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Resurrections Tackles Toxic Nostalgia and Reboots

Nostalgia is a very powerful sensation especially when it comes to the movies and shows that we love. Many long-running franchises have been rebooted or revised recently, and The Matrix is among them, with the 2021 sequel The Matrix: Resurrections hitting theaters and HBO Max last December. The film offers up a resolution to the character arcs originated in the series, and also a surprising meta-commentary on the nature of franchises and revisiting the past.

While some sequels heavily traffic in fan service, others do the opposite and build against it. The Matrix Resurrections is one of those sequels that acknowledges its predecessors but manages to comment on and subvert its nostalgic roots. As a follow-up to the original trilogy, The Matrix Resurrection offers both resolution and addresses the nature of toxic nostalgia. Here we break down how this sequel subverts the traditional reboot structure to deliver a strong meta-commentary on franchises in general.


The Matrix Acknowledges The Nature of Franchises

One of Resurrection’s most inspired plot points is having Keanu Reeves’ Neo become a video game developer who creates a successful video game franchise based off his half-remembered experiences within The Matrix. The film also includes a plot point about Warner Bros. wanting to adapt the games into their own property, both a wink at Resurrection’s existence and a critique on the nature of studios constantly rebooting franchises for profit.

Related: Explained: The Philosophy of The Matrix Movies

By tackling this head-on, Resurrections manages to be self-aware and explore the idea of ​​why people are drawn towards nostalgia even when what it references no longer serves them. The film does have Easter eggs and nods to the original, but also makes an effort to recognize how much its characters and the world they occupy have changed. The satire of studio franchises and Warner Bros. is not only clever but an examination of how many franchises start off as original IP only to be later bought out and utilized for mass profit later on. This commentary is relevant, thanks to it subversive playfulnesswith regard to the current nature of big studio franchises and the constant presence of reboots and revivals.

The Matrix Doesn’t Want to Rehash the Originals

For a number of sequels and reboots, it’s common to resort to recreating past installments and trying to capitalize off the highs of earlier films. For The Matrix Resurrections, the film wisely decides to avoid mere recreation or a staging of the films’ past iconic moments and instead focus more on Neo and Trinity’s journey to reuniting with one another. While Resurrections does have some parallel moments to the original and its fair share of references, it devotes a good amount of its runtime to exploring its own narrative possibilities, and could even be considered an inverse of the original trilogy.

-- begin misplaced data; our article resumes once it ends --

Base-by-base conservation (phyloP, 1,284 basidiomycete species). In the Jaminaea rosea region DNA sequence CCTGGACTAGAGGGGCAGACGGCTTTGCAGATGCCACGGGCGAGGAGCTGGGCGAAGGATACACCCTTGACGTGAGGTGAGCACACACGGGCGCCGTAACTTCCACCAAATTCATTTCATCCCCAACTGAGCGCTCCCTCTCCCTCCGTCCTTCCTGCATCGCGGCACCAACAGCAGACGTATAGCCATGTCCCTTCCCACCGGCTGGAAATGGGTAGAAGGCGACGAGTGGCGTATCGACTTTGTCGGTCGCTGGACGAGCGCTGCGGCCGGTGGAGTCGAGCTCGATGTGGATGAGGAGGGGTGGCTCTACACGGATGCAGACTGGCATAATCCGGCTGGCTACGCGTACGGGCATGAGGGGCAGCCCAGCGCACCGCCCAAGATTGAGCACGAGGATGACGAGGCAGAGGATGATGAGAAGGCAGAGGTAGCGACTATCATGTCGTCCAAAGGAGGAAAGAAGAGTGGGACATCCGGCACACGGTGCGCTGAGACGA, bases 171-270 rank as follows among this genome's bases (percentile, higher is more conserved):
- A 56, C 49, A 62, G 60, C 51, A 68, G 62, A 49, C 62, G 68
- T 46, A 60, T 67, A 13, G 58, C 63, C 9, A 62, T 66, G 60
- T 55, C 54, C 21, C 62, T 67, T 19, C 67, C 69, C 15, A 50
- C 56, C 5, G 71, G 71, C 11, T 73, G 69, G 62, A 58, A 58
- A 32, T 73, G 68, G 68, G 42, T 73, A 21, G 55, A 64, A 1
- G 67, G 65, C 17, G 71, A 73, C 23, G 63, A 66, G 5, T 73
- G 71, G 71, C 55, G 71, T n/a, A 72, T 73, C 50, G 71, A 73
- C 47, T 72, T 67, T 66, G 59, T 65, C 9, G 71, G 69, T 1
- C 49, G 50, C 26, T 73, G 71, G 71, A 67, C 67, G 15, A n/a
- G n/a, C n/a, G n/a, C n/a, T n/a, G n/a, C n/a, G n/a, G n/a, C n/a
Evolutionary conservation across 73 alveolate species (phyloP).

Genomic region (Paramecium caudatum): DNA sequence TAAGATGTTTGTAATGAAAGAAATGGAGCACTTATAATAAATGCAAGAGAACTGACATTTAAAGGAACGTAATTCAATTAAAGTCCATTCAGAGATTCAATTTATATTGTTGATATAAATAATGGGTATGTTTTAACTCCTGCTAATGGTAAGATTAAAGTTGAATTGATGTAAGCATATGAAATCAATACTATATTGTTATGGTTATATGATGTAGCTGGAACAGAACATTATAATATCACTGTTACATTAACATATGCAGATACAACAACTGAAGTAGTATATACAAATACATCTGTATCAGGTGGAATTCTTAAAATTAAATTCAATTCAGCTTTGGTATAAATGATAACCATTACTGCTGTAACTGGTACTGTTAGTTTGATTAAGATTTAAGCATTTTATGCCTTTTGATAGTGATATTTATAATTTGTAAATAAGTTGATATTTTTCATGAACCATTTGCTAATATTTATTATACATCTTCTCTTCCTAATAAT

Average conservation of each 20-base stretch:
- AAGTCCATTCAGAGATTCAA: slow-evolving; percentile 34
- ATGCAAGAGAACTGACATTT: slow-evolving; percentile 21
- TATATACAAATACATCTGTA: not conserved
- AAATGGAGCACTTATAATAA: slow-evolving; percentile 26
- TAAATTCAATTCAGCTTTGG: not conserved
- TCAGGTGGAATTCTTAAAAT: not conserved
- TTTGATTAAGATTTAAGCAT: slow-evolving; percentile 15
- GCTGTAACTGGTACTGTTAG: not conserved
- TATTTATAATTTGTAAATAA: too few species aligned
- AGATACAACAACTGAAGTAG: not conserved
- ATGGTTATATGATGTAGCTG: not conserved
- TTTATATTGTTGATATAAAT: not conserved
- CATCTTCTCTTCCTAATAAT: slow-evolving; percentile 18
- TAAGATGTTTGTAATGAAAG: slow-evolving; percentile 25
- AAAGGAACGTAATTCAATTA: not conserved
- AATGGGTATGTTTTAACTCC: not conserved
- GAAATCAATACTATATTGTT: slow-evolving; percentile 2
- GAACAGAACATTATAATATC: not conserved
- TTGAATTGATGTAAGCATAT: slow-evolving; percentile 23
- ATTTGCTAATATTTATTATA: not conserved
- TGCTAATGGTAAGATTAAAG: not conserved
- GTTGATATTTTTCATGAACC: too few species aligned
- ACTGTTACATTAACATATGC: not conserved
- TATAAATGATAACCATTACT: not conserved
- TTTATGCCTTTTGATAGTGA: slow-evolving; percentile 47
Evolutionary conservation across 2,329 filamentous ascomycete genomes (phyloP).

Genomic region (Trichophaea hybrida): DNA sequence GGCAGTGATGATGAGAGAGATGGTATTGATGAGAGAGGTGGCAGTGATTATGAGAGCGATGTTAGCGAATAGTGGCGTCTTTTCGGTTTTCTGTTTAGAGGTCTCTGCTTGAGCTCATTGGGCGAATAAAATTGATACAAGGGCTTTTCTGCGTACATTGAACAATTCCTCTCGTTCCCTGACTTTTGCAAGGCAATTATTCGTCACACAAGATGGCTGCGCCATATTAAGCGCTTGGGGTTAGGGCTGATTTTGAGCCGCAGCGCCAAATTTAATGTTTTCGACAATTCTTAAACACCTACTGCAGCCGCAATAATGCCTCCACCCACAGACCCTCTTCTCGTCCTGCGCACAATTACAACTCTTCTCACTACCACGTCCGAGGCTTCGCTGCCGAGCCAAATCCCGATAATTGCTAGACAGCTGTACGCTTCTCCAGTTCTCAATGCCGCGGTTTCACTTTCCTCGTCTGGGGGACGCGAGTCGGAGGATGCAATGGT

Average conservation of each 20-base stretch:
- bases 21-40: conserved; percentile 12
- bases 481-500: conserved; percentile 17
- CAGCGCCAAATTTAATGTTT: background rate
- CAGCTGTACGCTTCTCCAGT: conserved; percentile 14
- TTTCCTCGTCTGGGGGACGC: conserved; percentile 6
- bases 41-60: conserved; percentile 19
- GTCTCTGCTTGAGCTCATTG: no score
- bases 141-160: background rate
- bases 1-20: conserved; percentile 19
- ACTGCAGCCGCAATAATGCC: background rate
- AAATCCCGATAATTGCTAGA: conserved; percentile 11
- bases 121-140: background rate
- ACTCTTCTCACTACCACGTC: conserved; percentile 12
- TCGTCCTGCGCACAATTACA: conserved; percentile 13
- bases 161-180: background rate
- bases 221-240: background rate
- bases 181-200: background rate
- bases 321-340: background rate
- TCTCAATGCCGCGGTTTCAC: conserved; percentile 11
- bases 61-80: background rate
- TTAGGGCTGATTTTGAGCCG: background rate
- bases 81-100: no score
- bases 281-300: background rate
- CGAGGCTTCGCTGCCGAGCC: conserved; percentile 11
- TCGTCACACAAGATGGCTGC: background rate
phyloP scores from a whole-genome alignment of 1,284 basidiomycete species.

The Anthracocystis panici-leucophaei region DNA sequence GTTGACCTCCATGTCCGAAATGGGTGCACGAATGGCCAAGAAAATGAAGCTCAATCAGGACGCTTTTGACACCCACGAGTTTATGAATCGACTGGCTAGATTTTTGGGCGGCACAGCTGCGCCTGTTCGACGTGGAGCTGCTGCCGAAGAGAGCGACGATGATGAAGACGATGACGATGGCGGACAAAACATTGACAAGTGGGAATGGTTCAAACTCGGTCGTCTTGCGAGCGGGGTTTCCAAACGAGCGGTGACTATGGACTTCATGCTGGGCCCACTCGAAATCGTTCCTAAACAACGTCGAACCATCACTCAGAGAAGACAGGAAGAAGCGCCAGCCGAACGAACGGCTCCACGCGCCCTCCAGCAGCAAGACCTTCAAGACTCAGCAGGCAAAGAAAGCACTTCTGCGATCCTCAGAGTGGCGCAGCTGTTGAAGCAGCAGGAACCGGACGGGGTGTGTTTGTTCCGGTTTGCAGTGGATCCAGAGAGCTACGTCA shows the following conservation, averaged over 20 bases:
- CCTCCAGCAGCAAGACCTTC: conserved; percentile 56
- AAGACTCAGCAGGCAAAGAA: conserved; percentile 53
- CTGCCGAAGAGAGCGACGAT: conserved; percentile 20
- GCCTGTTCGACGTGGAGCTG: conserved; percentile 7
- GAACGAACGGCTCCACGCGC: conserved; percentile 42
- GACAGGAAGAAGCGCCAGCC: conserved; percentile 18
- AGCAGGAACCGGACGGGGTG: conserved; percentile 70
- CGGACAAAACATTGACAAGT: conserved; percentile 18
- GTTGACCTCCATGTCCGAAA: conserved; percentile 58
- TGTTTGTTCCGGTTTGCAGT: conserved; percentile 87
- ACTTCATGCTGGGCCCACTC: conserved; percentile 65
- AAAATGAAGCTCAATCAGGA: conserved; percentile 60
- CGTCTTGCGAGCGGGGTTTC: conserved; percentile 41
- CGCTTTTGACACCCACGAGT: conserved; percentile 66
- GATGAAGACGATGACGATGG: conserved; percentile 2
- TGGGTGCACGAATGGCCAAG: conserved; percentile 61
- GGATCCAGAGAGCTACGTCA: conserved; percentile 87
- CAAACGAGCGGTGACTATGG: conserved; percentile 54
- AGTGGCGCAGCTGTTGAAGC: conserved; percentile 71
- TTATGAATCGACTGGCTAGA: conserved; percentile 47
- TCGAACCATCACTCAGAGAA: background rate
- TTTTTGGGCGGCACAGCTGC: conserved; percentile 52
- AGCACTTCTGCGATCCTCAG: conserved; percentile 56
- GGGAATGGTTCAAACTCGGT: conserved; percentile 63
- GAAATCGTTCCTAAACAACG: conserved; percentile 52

The film’s main motif is about reconciling with one’s past to make way for the future, and the storytelling here adds to this theme by smartly avoiding an overindulgence in fan service but instead continued development and depth regarding its characters. While the film does confront the fandom and influence of the original, it effectively tells its own story about growth and acceptance that falls in line with the other installments without resorting to an all out rehashing of past heights.

Resurrections Was a New Creative Direction

When a franchise has existed for a while, it’s easy for it to repeat the same story and character beats. The Matrix: Resurrections understands this and thankfully embarks on its own creative direction. Resurrections deviates away from the all-out war plots of Reloaded and Revolution and aims for a more intimate and personal scope. Resurrections is largely more character-driven than previous sequels, and its conflicts focus more on its character’s motivations rather than the end of the world type scenarios explored beforehand.

Related: Explained: How The Matrix is ​​a Metaphor For the Transgender Experience

Resurrection‘s dramatic stakes lie in Neo and Trinity’s resolve to rediscover their identities and the film build off the investment we’ve gained in them throughout the years. Most later-year sequels seem to be content with simple cameos and continuous bouts of fan service but The Matrix Resurrections decides it wants to truly examine how it’s two leads have progressed in the years since. This more personal and introspective perspective allows The Matrix: Resurrections to resonate even deeper with it’s fanbase than just a traditional sequel.

The Matrix: Resurrections is Heartfelt

What’s largely forgotten about with the latest crop of reboots and franchises is just because one can make a sequel does not always mean one should. For Matrix Resurrections there were plenty of reasons this film looked like a bad idea on paper. However, director Lana Wachowski’s intentions for the film were surprisingly sincere, as she made Resurrections to deal with feelings of grief and acceptance. Resurrections is a film about making amends with one’s past, and this theme allows it to feel more soulful than a typical blockbuster sequel normally does. It’s this sense of pathos that allows Matrix Resurrections to feel a genuine part of the franchise rather than another indulgent piece of ‘content.’

With this insight in mind, Resurrections is not just a coda to a long-running franchise, but it’s the creators’ final statement on an emotional journey they’ve endured in the public eye. With that element at the center, Matrix Resurrections is one of the most compassionate and personal franchise sequels in recent history, with its creator reclaiming the property for good.

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